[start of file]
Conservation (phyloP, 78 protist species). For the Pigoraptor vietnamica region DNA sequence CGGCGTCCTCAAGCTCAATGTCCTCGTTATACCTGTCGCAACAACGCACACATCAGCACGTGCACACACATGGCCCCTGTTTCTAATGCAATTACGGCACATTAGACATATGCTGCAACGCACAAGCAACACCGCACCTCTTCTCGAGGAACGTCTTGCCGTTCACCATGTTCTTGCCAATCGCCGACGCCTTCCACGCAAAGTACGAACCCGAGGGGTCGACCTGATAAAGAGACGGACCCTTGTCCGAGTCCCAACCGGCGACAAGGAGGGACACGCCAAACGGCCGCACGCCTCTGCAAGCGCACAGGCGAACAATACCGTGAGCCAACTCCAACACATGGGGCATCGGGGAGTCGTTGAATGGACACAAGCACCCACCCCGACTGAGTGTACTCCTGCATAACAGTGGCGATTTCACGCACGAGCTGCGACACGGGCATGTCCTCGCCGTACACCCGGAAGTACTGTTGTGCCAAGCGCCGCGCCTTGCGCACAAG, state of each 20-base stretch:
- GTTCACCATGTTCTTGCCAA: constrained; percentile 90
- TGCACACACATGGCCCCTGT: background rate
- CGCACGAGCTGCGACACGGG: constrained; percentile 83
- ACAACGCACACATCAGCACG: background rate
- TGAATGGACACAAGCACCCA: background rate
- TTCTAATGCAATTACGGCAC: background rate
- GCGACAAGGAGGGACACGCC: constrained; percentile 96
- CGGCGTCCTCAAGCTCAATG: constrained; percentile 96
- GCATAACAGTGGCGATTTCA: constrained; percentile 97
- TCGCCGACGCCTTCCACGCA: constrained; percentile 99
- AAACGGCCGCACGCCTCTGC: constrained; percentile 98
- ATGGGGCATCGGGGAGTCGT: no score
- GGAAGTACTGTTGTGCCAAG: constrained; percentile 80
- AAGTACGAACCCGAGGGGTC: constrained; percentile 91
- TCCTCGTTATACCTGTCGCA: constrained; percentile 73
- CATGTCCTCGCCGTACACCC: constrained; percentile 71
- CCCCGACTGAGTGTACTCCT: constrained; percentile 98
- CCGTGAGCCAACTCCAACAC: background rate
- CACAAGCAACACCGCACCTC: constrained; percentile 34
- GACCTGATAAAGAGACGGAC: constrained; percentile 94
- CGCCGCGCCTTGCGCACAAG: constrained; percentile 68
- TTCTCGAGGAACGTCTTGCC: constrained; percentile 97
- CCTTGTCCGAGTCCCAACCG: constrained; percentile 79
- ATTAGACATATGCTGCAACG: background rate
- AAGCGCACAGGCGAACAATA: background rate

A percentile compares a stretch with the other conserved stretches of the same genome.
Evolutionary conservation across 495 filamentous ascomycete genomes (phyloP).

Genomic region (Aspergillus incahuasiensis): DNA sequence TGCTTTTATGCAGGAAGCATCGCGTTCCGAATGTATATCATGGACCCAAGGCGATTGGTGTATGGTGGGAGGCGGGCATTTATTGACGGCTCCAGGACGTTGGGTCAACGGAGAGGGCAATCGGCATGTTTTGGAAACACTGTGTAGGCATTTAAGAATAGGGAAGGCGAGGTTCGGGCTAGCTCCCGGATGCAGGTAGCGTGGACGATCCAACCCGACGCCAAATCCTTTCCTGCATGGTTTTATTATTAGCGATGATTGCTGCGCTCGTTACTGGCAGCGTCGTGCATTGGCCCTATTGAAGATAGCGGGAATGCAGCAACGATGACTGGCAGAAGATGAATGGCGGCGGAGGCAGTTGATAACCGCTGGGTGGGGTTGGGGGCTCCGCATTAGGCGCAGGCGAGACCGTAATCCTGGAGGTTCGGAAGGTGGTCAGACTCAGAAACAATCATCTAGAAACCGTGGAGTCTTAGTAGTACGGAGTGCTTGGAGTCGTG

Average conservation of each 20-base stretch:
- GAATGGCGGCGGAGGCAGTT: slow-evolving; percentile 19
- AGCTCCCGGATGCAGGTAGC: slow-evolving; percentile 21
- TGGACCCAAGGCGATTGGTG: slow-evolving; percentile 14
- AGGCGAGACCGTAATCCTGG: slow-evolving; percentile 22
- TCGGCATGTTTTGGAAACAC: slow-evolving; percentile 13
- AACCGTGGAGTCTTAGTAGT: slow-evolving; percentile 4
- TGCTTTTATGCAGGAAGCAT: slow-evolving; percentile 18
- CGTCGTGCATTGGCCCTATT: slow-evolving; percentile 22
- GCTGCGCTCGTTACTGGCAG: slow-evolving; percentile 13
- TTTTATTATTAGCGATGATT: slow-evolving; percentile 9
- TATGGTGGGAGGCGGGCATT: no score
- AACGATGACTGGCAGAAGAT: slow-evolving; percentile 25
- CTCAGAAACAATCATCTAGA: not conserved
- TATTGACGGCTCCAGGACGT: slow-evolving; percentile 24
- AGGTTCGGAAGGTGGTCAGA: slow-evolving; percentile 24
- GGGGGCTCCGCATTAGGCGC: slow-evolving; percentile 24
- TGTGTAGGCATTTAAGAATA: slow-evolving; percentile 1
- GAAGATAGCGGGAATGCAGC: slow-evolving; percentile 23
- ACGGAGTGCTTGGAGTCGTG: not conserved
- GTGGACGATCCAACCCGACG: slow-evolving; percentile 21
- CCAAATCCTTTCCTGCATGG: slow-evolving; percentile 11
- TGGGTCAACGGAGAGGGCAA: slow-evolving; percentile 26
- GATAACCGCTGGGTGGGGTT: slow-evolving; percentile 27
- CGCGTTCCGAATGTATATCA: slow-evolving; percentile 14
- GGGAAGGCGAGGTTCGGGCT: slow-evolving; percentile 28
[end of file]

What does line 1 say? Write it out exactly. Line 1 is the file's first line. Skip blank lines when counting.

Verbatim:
Conservation (phyloP, 78 protist species). For the Pigoraptor vietnamica region DNA sequence CGGCGTCCTCAAGCTCAATGTCCTCGTTATACCTGTCGCAACAACGCACACATCAGCACGTGCACACACATGGCCCCTGTTTCTAATGCAATTACGGCACATTAGACATATGCTGCAACGCACAAGCAACACCGCACCTCTTCTCGAGGAACGTCTTGCCGTTCACCATGTTCTTGCCAATCGCCGACGCCTTCCACGCAAAGTACGAACCCGAGGGGTCGACCTGATAAAGAGACGGACCCTTGTCCGAGTCCCAACCGGCGACAAGGAGGGACACGCCAAACGGCCGCACGCCTCTGCAAGCGCACAGGCGAACAATACCGTGAGCCAACTCCAACACATGGGGCATCGGGGAGTCGTTGAATGGACACAAGCACCCACCCCGACTGAGTGTACTCCTGCATAACAGTGGCGATTTCACGCACGAGCTGCGACACGGGCATGTCCTCGCCGTACACCCGGAAGTACTGTTGTGCCAAGCGCCGCGCCTTGCGCACAAG, state of each 20-base stretch: